16. Ella Seicelle says:

    Pretty scary having people like him defending the law. *shutters*

  17. So totally UNBELIEVABLE !!! What the hell was this “judge” aka officer of the law thinking?? I do not know how many other states have this law. but recently New York State added “Strangulation” as separate charge anytime a spouse, partner, etc is assaulted. Below is the penal law of NY State on this matter:

    ARTICLE 121
    STRANGULATION AND RELATED OFFENSES
    Section 121.11 Criminal obstruction of breathing or blood circulation.
    121.12 Strangulation in the second degree.
    121.13 Strangulation in the first degree.
    121.14 Medical or dental purpose.

    S 121.11 Criminal obstruction of breathing or blood circulation.
    A person is guilty of criminal obstruction of breathing or blood
    circulation when, with intent to impede the normal breathing or
    circulation of the blood of another person, he or she:
    a. applies pressure on the throat or neck of such person; or
    b. blocks the nose or mouth of such person.
    Criminal obstruction of breathing or blood circulation is a class A misdemeanor.

    S 121.12 Strangulation in the second degree.
    A person is guilty of strangulation in the second degree when he or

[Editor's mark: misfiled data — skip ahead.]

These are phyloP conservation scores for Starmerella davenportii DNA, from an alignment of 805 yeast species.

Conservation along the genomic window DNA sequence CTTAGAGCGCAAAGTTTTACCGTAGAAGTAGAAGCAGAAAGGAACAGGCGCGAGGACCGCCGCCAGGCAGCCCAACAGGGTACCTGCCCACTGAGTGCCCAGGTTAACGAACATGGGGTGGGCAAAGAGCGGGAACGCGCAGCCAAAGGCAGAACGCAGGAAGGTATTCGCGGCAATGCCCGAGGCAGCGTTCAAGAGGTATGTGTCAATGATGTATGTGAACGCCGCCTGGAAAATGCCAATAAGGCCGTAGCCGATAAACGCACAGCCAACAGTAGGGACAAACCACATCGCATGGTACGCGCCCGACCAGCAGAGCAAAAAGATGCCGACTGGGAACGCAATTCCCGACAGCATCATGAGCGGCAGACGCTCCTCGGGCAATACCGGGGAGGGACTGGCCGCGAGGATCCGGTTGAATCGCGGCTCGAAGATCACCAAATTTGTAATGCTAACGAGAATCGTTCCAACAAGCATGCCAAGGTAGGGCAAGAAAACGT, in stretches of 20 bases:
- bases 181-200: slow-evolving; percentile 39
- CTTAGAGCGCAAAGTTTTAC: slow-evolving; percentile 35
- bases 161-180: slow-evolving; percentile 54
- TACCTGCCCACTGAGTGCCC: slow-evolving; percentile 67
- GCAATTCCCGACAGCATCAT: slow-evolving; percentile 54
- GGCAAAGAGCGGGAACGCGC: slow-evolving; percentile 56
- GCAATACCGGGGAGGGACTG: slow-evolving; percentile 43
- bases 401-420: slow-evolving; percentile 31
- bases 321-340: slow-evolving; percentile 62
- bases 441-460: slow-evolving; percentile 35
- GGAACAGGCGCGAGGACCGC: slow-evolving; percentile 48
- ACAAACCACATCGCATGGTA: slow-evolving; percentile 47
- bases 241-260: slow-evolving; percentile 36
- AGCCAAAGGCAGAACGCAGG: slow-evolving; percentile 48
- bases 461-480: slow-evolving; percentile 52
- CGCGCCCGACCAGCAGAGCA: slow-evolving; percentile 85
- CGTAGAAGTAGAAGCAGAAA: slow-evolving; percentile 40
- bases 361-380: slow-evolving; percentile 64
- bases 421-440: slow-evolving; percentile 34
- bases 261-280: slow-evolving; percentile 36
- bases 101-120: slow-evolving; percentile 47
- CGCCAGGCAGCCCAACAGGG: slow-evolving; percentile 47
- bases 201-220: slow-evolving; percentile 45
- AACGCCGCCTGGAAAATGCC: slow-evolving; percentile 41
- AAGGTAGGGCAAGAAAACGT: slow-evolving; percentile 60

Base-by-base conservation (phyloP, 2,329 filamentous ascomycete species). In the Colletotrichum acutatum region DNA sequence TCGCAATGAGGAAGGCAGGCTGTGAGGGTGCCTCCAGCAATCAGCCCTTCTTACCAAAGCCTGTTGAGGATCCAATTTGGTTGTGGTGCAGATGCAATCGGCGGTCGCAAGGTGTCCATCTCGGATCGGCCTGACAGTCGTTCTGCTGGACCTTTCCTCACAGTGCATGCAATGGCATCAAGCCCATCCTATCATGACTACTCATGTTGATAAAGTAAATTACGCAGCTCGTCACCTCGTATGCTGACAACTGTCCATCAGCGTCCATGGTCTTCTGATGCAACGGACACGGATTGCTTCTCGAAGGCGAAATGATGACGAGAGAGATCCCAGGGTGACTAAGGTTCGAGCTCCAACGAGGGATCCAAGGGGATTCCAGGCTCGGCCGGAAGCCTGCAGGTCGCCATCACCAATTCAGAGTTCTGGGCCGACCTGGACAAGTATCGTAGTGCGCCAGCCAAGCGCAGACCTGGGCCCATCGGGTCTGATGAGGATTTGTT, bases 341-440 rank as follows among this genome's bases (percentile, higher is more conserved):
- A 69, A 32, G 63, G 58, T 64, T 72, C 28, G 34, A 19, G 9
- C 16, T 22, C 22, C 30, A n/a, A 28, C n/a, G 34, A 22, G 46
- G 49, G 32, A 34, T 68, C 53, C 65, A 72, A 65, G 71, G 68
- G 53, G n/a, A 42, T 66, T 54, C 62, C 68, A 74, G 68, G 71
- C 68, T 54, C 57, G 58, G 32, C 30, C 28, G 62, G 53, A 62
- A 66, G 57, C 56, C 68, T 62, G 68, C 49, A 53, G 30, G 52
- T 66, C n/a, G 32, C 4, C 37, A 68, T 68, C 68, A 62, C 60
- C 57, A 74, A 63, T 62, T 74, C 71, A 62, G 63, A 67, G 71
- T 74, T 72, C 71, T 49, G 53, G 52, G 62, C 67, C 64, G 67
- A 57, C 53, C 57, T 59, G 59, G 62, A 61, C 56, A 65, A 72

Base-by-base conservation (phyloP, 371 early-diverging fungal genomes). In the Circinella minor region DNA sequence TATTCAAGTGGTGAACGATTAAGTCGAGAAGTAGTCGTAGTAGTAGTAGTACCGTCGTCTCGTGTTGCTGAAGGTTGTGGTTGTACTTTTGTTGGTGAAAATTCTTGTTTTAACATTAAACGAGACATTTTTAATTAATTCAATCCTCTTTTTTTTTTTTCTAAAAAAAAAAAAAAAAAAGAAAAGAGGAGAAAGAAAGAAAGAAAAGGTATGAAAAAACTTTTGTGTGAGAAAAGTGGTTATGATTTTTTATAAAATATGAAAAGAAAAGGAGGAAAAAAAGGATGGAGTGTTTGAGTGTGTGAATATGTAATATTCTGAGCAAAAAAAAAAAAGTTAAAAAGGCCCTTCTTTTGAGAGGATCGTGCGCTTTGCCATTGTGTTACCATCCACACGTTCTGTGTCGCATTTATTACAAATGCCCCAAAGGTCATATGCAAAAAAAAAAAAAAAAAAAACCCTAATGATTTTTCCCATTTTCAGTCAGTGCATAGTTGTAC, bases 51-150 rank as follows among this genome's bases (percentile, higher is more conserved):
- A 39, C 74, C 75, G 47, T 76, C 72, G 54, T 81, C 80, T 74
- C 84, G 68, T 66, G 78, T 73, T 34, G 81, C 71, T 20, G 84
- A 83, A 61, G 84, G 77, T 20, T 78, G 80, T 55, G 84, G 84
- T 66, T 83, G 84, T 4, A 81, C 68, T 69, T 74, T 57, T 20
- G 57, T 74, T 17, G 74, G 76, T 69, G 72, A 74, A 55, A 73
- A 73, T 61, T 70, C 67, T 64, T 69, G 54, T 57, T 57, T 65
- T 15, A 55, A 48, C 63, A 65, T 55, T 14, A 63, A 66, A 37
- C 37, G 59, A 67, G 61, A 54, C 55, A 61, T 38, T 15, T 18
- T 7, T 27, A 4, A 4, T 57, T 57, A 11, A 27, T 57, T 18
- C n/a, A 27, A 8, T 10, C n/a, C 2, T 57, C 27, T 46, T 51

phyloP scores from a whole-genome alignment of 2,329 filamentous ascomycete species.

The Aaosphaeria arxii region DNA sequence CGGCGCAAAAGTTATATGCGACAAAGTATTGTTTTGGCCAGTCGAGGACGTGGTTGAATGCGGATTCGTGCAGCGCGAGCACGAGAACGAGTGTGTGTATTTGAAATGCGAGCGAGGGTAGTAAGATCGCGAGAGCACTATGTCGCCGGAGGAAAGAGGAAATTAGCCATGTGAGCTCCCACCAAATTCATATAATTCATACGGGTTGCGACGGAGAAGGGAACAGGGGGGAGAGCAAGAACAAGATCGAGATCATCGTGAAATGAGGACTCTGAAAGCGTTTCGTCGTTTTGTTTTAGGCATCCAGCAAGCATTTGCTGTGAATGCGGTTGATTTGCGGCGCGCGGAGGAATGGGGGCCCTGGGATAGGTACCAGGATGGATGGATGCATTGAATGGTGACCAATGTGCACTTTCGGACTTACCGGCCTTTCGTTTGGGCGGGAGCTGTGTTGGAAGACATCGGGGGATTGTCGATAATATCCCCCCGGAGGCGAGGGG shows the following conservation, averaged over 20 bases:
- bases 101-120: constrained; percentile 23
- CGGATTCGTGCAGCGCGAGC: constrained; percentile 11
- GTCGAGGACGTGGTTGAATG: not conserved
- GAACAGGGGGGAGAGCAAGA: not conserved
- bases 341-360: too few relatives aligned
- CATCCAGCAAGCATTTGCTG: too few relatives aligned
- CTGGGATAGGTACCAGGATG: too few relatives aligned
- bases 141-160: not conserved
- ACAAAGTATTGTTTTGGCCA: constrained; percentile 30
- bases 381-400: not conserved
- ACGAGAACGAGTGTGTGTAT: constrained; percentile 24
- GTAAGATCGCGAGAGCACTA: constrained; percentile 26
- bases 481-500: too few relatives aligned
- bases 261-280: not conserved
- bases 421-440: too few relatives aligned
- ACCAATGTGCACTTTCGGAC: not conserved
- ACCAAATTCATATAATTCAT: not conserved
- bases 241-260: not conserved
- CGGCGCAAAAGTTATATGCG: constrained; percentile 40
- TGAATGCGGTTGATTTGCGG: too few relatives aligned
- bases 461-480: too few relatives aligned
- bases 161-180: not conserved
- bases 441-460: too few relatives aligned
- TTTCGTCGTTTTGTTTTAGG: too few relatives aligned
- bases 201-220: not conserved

she commits the crime of criminal obstruction of breathing or blood
    circulation, as defined in section 121.11 of this article, and thereby
    causes stupor, loss of consciousness for any period of time, or any
    other physical injury or impairment.
    Strangulation in the second degree is a class D felony.

    S 121.13 Strangulation in the first degree.
    A person is guilty of strangulation in the first degree when he or she
    commits the crime of criminal obstruction of breathing or blood
    circulation, as defined in section 121.11 of this article, and thereby
    causes serious physical injury to such other person.
    Strangulation in the first degree is a class C felony.

    S 121.14 Medical or dental purpose.
    For purposes of sections 121.11, 121.12 and 121.13 of this article, it
    shall be an affirmative defense that the defendant performed such